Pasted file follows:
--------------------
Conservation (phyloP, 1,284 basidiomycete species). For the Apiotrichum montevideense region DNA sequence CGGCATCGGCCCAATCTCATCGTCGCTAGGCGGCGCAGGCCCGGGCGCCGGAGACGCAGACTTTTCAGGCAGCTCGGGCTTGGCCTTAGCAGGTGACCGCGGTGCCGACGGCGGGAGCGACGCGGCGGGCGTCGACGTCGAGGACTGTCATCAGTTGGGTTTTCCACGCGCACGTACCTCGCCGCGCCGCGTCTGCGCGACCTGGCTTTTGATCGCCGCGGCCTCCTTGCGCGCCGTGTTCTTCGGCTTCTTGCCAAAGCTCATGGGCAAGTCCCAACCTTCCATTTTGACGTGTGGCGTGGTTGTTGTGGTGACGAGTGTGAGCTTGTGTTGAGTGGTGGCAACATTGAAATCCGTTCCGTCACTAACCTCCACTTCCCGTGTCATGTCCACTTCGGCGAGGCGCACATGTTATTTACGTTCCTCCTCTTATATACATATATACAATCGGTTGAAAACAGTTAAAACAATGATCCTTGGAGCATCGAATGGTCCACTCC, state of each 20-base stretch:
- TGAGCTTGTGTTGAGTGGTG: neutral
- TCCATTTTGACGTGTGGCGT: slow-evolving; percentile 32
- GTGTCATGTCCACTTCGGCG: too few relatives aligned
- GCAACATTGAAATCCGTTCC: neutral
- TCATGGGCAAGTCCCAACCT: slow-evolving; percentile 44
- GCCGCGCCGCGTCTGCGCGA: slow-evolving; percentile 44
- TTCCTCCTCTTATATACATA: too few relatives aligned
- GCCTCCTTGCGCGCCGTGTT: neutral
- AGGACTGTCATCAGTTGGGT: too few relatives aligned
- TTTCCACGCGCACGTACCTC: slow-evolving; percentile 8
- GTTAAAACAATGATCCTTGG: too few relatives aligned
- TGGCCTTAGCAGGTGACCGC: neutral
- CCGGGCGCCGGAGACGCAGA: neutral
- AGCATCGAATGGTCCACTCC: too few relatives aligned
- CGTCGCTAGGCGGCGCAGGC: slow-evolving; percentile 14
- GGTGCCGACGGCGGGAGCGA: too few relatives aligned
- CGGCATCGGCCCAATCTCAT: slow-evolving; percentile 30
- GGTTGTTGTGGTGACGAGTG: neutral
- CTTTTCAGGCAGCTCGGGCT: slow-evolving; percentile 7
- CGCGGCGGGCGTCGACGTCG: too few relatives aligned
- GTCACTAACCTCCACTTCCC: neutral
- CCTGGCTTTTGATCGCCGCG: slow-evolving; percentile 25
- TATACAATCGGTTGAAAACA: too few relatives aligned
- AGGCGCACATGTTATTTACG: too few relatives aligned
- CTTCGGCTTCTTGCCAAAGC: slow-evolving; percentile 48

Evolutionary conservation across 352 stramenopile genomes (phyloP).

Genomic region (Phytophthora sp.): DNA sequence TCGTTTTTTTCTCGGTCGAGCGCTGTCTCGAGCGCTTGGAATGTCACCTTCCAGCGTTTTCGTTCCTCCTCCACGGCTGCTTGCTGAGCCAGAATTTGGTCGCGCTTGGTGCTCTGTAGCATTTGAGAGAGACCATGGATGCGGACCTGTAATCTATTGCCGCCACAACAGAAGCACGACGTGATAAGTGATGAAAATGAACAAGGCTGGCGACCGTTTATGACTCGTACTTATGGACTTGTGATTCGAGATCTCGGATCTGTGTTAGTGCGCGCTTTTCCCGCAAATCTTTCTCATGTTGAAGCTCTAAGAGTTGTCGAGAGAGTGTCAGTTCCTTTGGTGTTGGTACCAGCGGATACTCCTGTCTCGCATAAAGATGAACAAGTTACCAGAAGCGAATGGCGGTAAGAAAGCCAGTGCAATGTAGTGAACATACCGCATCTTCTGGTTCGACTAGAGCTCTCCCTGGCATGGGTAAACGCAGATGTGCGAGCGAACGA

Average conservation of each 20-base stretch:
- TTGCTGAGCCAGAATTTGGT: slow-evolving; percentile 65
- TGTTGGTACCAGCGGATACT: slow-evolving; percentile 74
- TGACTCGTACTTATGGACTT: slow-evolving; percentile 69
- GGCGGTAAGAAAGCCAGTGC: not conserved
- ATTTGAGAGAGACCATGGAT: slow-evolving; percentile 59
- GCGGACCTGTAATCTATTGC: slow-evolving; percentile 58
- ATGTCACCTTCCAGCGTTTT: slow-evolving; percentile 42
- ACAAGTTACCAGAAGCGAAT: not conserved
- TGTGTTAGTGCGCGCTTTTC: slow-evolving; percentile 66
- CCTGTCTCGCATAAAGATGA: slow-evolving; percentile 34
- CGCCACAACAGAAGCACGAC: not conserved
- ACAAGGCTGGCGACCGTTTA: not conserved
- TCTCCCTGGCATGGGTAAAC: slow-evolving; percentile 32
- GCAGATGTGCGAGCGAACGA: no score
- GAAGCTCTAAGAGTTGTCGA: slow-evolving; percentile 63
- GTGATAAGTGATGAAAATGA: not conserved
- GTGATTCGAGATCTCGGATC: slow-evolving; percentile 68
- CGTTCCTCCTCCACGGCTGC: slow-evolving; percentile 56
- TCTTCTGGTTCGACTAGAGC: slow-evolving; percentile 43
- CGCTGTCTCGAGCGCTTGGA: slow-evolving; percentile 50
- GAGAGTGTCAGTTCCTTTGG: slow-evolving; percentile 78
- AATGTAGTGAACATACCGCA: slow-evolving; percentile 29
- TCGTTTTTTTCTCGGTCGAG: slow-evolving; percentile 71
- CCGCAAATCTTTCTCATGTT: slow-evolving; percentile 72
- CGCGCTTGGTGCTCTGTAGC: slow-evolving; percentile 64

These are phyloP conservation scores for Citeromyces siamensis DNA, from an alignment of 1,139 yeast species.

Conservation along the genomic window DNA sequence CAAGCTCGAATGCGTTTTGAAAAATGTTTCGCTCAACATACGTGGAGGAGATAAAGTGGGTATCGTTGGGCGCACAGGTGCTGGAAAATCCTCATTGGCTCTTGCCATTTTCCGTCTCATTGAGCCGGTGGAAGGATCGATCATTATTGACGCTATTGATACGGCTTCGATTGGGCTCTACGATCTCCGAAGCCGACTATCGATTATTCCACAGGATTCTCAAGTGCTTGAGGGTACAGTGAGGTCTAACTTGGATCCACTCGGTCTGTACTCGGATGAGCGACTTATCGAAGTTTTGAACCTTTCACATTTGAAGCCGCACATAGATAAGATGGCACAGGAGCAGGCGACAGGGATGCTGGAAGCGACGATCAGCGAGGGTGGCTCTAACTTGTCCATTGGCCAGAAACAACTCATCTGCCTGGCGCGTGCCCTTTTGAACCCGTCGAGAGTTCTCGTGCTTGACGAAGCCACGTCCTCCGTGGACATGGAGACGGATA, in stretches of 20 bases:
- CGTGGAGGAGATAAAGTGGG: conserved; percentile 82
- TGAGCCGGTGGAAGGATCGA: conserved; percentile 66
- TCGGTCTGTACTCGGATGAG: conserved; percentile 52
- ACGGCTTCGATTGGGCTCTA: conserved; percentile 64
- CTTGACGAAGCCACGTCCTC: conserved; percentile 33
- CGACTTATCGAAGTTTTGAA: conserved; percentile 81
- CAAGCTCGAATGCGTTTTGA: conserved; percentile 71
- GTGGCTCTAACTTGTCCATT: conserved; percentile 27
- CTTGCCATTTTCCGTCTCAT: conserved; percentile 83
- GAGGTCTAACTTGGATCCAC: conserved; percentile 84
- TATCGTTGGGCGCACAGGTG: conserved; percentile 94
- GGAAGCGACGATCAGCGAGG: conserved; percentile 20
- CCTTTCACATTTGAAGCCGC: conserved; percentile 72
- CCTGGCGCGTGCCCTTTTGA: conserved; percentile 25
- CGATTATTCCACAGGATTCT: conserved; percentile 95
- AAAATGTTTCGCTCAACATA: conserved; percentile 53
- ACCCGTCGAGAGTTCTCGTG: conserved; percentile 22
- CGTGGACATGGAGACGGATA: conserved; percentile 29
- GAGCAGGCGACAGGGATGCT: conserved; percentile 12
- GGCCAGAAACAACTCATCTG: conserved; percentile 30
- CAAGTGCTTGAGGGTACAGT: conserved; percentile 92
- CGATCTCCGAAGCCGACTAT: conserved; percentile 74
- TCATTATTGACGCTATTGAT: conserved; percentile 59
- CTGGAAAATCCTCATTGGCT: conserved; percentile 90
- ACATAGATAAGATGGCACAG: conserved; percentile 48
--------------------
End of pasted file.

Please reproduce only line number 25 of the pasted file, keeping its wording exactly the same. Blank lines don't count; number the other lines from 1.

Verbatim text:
- AGGCGCACATGTTATTTACG: too few relatives aligned